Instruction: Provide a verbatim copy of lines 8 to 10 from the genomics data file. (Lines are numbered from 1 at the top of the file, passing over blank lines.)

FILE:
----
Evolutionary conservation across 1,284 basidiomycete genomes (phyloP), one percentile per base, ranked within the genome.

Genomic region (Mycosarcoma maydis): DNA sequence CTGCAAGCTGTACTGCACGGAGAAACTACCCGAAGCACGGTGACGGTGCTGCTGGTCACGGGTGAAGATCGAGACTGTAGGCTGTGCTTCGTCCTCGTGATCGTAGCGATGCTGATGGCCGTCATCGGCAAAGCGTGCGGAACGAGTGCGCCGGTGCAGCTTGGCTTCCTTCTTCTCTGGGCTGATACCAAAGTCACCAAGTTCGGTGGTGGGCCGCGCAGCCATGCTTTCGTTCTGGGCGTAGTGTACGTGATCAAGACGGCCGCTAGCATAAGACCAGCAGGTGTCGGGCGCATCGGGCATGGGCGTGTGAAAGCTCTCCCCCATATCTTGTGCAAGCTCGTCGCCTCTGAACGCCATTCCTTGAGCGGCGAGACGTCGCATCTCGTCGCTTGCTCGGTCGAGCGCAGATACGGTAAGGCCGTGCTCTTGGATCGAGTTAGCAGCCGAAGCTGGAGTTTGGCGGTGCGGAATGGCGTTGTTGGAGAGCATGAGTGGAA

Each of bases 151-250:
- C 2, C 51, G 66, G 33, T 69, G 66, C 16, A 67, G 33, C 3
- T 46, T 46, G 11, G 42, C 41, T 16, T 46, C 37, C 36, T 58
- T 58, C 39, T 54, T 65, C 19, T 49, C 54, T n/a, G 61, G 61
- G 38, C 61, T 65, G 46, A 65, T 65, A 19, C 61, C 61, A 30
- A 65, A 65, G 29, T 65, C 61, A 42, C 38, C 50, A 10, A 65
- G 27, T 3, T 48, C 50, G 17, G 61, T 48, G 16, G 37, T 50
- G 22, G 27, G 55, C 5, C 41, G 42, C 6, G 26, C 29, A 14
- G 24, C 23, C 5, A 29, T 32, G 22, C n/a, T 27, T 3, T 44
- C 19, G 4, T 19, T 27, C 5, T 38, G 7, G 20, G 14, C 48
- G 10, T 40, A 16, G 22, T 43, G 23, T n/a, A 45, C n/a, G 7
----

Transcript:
- A 65, A 65, G 29, T 65, C 61, A 42, C 38, C 50, A 10, A 65
- G 27, T 3, T 48, C 50, G 17, G 61, T 48, G 16, G 37, T 50
- G 22, G 27, G 55, C 5, C 41, G 42, C 6, G 26, C 29, A 14